The speakers provided the audience with personal messages of inspiration, a brief history of Jack Trice, including a reading of his final letter and more.

By the end of the ceremony, George Trice walked away with a copy of the Jack Trice Way street sign, a small-scale replica of the Breaking Barriers sculpture, a framed rendering of the sculpture with the artist’s signature, an album of photographs and copies of Jack Trice’s academic records.

Additional centennial events will take place throughout the year, including a lecture series, archival presentations, and more.

Information about Jack Trice and the centennial celebration can be found on the Jack Trice 100 website.

The statue

“Breaking Barriers” is a bronze and concrete sculpture located in Albaugh Family Plaza near the north entrance of Jack Trice stadium. Seedorff Masonry workers used a crane to install the 200,000-pound sculpture piece by piece Oct. 25.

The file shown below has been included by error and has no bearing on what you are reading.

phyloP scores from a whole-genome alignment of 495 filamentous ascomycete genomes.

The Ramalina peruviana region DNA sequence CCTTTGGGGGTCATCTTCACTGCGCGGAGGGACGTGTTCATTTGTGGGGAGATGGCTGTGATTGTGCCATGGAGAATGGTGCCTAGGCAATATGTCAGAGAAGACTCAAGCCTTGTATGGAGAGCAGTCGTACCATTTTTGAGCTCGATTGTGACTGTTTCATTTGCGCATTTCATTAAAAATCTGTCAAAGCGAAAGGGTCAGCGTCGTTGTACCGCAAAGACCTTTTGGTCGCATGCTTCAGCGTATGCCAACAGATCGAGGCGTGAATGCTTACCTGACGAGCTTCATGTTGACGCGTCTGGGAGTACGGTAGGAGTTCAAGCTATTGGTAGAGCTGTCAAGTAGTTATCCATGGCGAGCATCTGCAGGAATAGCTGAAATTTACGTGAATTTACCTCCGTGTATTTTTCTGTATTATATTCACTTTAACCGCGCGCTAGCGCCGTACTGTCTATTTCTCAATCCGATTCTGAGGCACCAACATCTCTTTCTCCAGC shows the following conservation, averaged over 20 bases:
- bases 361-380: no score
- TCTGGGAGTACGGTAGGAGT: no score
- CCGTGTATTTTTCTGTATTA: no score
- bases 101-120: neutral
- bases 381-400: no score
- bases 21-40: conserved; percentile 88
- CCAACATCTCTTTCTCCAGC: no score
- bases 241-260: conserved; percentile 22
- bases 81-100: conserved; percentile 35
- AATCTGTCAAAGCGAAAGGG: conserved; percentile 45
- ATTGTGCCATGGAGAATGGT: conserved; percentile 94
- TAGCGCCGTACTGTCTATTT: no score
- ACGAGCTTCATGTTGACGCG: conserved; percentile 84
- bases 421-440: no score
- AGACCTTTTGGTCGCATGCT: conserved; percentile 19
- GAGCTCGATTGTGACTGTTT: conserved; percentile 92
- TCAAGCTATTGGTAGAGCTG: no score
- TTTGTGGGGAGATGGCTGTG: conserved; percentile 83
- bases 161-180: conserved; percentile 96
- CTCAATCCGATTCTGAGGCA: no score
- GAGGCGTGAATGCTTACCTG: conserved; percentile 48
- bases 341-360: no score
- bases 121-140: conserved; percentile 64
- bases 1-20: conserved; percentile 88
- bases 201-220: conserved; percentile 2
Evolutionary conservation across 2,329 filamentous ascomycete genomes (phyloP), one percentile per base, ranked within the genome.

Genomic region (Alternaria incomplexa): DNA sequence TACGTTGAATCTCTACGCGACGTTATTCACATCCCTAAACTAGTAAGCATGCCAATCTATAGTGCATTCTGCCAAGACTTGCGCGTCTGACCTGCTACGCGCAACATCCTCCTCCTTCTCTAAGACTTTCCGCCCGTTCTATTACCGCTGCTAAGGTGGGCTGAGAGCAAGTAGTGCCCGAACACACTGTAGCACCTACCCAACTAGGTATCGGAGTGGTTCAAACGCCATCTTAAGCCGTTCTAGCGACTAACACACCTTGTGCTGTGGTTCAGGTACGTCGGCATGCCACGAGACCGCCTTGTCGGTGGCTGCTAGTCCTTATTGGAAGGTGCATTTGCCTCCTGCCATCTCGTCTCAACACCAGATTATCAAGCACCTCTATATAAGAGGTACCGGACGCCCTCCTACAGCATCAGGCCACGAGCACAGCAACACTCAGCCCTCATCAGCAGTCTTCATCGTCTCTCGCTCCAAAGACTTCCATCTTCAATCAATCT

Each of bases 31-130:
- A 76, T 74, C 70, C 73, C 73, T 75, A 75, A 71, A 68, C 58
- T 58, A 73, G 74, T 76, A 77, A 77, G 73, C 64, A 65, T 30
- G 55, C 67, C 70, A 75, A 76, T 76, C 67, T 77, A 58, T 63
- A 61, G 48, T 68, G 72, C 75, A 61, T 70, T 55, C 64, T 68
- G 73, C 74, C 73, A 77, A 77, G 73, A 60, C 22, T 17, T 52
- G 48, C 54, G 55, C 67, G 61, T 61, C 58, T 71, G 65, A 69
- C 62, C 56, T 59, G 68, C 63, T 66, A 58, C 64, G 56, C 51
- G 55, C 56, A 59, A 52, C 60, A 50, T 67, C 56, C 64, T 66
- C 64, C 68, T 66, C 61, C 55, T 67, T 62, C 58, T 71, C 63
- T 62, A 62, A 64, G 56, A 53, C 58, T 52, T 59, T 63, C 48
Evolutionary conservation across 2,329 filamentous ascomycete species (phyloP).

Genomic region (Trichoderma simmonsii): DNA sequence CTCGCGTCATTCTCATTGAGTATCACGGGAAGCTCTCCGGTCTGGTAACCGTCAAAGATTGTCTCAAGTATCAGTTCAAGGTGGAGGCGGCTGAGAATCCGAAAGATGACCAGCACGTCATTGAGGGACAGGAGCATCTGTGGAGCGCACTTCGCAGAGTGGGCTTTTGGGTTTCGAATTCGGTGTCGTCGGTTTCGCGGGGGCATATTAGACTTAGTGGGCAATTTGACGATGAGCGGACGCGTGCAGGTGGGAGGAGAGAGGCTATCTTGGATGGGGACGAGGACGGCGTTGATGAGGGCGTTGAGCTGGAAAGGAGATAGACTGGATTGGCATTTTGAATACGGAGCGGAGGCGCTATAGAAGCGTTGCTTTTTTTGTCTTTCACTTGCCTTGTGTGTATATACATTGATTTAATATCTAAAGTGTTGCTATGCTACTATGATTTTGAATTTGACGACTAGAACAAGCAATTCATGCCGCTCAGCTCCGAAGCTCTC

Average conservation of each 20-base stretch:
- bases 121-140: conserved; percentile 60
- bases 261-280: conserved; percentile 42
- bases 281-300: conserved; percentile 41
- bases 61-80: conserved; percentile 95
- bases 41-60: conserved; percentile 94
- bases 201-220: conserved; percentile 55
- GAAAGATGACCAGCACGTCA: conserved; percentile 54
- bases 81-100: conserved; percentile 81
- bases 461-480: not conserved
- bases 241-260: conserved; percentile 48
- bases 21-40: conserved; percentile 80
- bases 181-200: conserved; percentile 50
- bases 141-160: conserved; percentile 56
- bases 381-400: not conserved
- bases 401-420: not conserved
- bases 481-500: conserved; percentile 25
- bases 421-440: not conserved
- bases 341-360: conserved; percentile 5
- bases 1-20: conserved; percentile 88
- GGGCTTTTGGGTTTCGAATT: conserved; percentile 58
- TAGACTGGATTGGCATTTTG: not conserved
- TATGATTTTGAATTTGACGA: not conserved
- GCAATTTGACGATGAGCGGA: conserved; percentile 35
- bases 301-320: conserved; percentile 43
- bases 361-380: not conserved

The sculpture, by internationally known artist Ivan Toth Depeña, features the silhouette of Jack Trice as an offensive lineman in a block of concrete. The top of the piece contains a fracture in the concrete to represent Jack Trice breaking through the barriers around him.

The Breaking Barriers statue located in Albaugh Family Plaza. (Owen Aanestad)

The sculpture is accompanied by six bronze cleat marks that lead into the silhouette, and each cleat mark carries the words “I Will.”

Visitors are encouraged to walk along the imprints into the sculpture’s silhouette to follow in Jack Trice’s footsteps.

“On a monumental scale, the sculpture intends to invoke the spirit of perseverance, memory/reflection and subsequent contemplation regarding our current state of unrest surrounding the subject of inequality,” Depeña said in a press release.